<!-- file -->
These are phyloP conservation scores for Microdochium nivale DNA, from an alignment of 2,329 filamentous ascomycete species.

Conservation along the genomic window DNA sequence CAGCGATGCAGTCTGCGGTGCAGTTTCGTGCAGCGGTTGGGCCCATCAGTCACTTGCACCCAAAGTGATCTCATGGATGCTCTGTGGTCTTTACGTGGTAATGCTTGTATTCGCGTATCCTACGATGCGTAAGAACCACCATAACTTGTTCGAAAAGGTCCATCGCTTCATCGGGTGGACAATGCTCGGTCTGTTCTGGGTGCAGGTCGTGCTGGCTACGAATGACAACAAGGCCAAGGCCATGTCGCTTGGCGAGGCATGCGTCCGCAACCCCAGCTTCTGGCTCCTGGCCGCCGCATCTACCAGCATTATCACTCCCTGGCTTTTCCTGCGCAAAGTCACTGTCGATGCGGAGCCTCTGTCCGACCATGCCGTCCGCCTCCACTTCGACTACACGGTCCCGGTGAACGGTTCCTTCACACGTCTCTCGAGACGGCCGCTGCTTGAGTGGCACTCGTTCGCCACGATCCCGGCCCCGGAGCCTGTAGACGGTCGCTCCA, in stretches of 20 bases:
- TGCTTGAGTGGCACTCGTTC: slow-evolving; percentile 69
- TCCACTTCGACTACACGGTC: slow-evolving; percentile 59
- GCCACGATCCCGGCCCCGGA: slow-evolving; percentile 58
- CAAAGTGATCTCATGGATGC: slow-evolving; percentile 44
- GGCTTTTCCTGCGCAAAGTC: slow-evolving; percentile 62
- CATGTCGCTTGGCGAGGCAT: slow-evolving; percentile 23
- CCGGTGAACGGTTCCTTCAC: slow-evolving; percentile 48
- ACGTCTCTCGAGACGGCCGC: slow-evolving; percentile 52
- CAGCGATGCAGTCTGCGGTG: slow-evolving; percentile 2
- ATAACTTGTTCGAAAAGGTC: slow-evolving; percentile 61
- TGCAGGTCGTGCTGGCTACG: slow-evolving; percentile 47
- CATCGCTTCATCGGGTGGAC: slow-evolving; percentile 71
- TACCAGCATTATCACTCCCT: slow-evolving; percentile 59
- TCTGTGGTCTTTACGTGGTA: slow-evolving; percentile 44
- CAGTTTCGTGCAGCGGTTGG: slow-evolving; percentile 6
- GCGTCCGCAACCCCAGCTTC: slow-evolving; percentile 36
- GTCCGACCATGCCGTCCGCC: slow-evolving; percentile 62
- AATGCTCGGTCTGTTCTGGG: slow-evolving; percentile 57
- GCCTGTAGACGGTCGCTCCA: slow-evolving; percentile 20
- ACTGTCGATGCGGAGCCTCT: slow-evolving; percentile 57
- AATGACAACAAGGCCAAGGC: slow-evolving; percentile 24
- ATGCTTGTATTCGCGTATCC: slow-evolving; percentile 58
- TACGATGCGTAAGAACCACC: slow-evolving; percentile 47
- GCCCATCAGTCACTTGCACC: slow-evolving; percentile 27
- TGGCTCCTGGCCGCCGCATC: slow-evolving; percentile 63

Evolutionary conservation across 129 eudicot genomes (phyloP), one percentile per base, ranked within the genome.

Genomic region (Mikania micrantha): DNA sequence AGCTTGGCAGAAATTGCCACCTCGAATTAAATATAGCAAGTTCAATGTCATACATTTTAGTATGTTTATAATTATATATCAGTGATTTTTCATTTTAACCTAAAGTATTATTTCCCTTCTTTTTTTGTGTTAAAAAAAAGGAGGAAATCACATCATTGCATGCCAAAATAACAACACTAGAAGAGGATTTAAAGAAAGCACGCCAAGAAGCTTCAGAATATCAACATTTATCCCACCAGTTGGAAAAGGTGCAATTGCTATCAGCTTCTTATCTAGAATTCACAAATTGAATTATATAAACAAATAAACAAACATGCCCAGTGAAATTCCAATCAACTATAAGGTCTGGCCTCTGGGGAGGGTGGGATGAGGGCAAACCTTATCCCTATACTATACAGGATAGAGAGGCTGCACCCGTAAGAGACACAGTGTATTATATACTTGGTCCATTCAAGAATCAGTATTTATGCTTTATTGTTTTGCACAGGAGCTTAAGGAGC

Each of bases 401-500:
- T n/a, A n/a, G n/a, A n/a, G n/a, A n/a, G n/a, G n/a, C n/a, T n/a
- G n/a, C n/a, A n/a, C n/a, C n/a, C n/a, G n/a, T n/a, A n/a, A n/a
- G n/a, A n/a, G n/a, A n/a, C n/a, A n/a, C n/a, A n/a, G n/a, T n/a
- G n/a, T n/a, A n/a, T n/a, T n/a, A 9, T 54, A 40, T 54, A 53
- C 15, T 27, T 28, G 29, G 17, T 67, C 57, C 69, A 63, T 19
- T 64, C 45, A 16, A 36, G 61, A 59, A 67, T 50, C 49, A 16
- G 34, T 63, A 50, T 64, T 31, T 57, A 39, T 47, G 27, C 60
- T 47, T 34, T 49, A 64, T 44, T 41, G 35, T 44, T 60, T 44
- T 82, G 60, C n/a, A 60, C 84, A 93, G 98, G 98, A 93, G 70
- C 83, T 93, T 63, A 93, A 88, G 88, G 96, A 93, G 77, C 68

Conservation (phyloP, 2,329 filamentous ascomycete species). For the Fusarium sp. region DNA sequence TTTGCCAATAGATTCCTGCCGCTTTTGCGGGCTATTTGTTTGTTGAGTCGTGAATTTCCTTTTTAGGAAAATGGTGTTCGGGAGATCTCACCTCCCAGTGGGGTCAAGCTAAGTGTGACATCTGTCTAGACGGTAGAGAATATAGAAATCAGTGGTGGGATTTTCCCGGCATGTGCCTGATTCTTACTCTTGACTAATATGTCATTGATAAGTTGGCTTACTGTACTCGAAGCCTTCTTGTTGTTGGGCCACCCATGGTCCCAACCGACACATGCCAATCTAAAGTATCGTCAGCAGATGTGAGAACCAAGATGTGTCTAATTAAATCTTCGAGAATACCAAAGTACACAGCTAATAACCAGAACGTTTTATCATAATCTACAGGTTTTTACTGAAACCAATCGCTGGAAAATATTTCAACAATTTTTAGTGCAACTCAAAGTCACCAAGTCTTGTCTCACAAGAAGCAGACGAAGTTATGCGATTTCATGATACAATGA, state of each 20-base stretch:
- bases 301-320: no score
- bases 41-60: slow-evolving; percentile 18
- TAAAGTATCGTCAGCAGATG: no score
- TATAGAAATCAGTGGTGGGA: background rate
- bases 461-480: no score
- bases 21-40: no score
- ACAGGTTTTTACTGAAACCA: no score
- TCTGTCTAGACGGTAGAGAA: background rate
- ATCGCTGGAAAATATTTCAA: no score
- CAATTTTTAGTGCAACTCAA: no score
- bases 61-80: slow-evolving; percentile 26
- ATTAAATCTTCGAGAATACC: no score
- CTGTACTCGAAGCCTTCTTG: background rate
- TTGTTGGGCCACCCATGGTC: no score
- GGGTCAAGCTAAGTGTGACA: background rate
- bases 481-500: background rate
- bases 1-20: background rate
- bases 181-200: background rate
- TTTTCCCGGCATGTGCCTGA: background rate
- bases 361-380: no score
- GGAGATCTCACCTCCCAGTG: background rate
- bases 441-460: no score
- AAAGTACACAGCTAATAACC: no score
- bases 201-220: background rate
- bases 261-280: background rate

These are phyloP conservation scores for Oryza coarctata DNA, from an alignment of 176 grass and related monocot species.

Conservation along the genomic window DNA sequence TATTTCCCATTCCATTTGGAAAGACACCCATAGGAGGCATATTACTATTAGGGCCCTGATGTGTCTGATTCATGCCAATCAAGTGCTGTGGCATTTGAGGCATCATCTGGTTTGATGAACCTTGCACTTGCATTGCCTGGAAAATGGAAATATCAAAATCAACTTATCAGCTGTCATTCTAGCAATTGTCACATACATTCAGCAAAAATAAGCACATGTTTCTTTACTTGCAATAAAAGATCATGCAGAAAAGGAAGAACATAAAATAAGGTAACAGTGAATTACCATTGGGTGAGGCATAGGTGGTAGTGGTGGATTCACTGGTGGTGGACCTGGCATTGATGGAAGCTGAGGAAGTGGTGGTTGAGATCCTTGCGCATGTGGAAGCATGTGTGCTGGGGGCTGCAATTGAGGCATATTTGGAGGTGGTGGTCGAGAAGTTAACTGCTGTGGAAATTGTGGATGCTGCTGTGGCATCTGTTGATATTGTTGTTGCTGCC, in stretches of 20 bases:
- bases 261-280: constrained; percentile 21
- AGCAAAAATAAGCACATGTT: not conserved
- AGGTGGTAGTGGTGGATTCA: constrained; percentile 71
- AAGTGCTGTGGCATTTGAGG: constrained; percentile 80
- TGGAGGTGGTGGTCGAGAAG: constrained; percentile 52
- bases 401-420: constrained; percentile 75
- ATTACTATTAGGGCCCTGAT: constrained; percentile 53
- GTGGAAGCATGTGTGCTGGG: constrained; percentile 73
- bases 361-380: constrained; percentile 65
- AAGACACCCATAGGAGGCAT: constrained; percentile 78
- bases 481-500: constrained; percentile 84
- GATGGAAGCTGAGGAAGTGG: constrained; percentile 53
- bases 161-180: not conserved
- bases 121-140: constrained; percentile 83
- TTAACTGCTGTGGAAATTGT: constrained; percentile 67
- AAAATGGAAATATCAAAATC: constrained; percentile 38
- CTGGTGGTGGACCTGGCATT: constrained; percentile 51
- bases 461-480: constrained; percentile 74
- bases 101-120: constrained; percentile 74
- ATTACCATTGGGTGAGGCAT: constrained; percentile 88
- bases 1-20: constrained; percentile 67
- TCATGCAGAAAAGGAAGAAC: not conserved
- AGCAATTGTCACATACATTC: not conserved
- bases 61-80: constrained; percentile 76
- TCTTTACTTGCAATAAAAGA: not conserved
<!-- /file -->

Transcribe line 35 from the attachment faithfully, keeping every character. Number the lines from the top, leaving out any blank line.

- C 15, T 27, T 28, G 29, G 17, T 67, C 57, C 69, A 63, T 19